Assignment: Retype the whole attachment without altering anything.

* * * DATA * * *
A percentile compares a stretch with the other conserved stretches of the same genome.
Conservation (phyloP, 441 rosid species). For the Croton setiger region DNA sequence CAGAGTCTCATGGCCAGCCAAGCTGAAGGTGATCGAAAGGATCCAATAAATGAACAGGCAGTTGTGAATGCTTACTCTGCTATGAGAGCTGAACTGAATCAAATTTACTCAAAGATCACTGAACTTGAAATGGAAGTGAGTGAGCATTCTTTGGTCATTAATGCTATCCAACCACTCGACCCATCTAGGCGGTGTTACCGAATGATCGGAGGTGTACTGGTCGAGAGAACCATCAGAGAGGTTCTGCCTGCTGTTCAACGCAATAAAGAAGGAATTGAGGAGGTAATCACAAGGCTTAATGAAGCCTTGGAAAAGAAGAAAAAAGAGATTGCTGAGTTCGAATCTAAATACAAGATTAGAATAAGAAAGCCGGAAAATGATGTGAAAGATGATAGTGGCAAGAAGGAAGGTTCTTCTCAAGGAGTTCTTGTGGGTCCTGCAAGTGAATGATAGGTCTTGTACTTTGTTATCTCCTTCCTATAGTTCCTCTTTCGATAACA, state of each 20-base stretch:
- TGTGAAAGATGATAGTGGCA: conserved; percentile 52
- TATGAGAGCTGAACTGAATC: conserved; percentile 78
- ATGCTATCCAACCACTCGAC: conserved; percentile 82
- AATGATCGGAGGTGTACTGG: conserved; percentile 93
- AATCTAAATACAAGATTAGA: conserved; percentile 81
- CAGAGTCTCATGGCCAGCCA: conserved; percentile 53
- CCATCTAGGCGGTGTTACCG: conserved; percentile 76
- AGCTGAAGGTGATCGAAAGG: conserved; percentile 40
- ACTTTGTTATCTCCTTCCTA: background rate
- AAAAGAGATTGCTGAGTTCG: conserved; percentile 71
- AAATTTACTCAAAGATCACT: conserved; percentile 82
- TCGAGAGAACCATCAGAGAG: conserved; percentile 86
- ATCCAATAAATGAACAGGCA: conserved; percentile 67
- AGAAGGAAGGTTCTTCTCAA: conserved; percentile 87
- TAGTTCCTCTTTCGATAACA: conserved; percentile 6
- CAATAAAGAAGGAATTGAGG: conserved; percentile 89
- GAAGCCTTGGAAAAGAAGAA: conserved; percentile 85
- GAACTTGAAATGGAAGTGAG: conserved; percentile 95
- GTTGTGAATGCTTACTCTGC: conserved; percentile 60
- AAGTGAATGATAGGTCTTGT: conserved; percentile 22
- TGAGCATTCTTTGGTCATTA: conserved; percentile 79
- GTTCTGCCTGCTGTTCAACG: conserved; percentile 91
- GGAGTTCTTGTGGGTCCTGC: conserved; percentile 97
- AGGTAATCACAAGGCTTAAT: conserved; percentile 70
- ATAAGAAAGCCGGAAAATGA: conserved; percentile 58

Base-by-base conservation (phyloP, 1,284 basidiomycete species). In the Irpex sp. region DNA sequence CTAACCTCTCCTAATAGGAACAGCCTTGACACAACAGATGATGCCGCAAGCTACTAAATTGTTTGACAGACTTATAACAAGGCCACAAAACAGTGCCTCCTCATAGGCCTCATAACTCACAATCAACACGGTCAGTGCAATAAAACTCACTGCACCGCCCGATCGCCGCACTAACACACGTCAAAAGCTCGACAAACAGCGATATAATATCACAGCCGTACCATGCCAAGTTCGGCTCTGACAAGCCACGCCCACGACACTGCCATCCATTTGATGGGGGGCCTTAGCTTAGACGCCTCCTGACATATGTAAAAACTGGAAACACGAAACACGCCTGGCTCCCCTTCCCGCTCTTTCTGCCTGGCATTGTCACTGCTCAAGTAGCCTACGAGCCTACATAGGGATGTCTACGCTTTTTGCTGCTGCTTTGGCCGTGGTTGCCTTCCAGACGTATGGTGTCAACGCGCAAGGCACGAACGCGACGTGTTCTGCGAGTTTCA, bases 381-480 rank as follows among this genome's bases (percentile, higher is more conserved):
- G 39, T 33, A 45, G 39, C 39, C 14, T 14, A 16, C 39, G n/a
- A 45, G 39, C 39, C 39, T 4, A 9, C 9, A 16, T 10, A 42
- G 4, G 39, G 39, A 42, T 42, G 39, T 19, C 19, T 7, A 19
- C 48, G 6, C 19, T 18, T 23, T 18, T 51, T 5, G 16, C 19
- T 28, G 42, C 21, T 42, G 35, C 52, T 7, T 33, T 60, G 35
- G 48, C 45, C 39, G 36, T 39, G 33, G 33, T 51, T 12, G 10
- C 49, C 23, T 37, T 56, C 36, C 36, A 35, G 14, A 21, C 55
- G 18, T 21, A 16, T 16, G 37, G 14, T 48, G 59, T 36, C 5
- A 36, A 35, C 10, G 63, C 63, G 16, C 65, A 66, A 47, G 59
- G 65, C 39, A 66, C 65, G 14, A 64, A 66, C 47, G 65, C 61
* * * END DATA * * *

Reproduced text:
A percentile compares a stretch with the other conserved stretches of the same genome.
Conservation (phyloP, 441 rosid species). For the Croton setiger region DNA sequence CAGAGTCTCATGGCCAGCCAAGCTGAAGGTGATCGAAAGGATCCAATAAATGAACAGGCAGTTGTGAATGCTTACTCTGCTATGAGAGCTGAACTGAATCAAATTTACTCAAAGATCACTGAACTTGAAATGGAAGTGAGTGAGCATTCTTTGGTCATTAATGCTATCCAACCACTCGACCCATCTAGGCGGTGTTACCGAATGATCGGAGGTGTACTGGTCGAGAGAACCATCAGAGAGGTTCTGCCTGCTGTTCAACGCAATAAAGAAGGAATTGAGGAGGTAATCACAAGGCTTAATGAAGCCTTGGAAAAGAAGAAAAAAGAGATTGCTGAGTTCGAATCTAAATACAAGATTAGAATAAGAAAGCCGGAAAATGATGTGAAAGATGATAGTGGCAAGAAGGAAGGTTCTTCTCAAGGAGTTCTTGTGGGTCCTGCAAGTGAATGATAGGTCTTGTACTTTGTTATCTCCTTCCTATAGTTCCTCTTTCGATAACA, state of each 20-base stretch:
- TGTGAAAGATGATAGTGGCA: conserved; percentile 52
- TATGAGAGCTGAACTGAATC: conserved; percentile 78
- ATGCTATCCAACCACTCGAC: conserved; percentile 82
- AATGATCGGAGGTGTACTGG: conserved; percentile 93
- AATCTAAATACAAGATTAGA: conserved; percentile 81
- CAGAGTCTCATGGCCAGCCA: conserved; percentile 53
- CCATCTAGGCGGTGTTACCG: conserved; percentile 76
- AGCTGAAGGTGATCGAAAGG: conserved; percentile 40
- ACTTTGTTATCTCCTTCCTA: background rate
- AAAAGAGATTGCTGAGTTCG: conserved; percentile 71
- AAATTTACTCAAAGATCACT: conserved; percentile 82
- TCGAGAGAACCATCAGAGAG: conserved; percentile 86
- ATCCAATAAATGAACAGGCA: conserved; percentile 67
- AGAAGGAAGGTTCTTCTCAA: conserved; percentile 87
- TAGTTCCTCTTTCGATAACA: conserved; percentile 6
- CAATAAAGAAGGAATTGAGG: conserved; percentile 89
- GAAGCCTTGGAAAAGAAGAA: conserved; percentile 85
- GAACTTGAAATGGAAGTGAG: conserved; percentile 95
- GTTGTGAATGCTTACTCTGC: conserved; percentile 60
- AAGTGAATGATAGGTCTTGT: conserved; percentile 22
- TGAGCATTCTTTGGTCATTA: conserved; percentile 79
- GTTCTGCCTGCTGTTCAACG: conserved; percentile 91
- GGAGTTCTTGTGGGTCCTGC: conserved; percentile 97
- AGGTAATCACAAGGCTTAAT: conserved; percentile 70
- ATAAGAAAGCCGGAAAATGA: conserved; percentile 58

Base-by-base conservation (phyloP, 1,284 basidiomycete species). In the Irpex sp. region DNA sequence CTAACCTCTCCTAATAGGAACAGCCTTGACACAACAGATGATGCCGCAAGCTACTAAATTGTTTGACAGACTTATAACAAGGCCACAAAACAGTGCCTCCTCATAGGCCTCATAACTCACAATCAACACGGTCAGTGCAATAAAACTCACTGCACCGCCCGATCGCCGCACTAACACACGTCAAAAGCTCGACAAACAGCGATATAATATCACAGCCGTACCATGCCAAGTTCGGCTCTGACAAGCCACGCCCACGACACTGCCATCCATTTGATGGGGGGCCTTAGCTTAGACGCCTCCTGACATATGTAAAAACTGGAAACACGAAACACGCCTGGCTCCCCTTCCCGCTCTTTCTGCCTGGCATTGTCACTGCTCAAGTAGCCTACGAGCCTACATAGGGATGTCTACGCTTTTTGCTGCTGCTTTGGCCGTGGTTGCCTTCCAGACGTATGGTGTCAACGCGCAAGGCACGAACGCGACGTGTTCTGCGAGTTTCA, bases 381-480 rank as follows among this genome's bases (percentile, higher is more conserved):
- G 39, T 33, A 45, G 39, C 39, C 14, T 14, A 16, C 39, G n/a
- A 45, G 39, C 39, C 39, T 4, A 9, C 9, A 16, T 10, A 42
- G 4, G 39, G 39, A 42, T 42, G 39, T 19, C 19, T 7, A 19
- C 48, G 6, C 19, T 18, T 23, T 18, T 51, T 5, G 16, C 19
- T 28, G 42, C 21, T 42, G 35, C 52, T 7, T 33, T 60, G 35
- G 48, C 45, C 39, G 36, T 39, G 33, G 33, T 51, T 12, G 10
- C 49, C 23, T 37, T 56, C 36, C 36, A 35, G 14, A 21, C 55
- G 18, T 21, A 16, T 16, G 37, G 14, T 48, G 59, T 36, C 5
- A 36, A 35, C 10, G 63, C 63, G 16, C 65, A 66, A 47, G 59
- G 65, C 39, A 66, C 65, G 14, A 64, A 66, C 47, G 65, C 61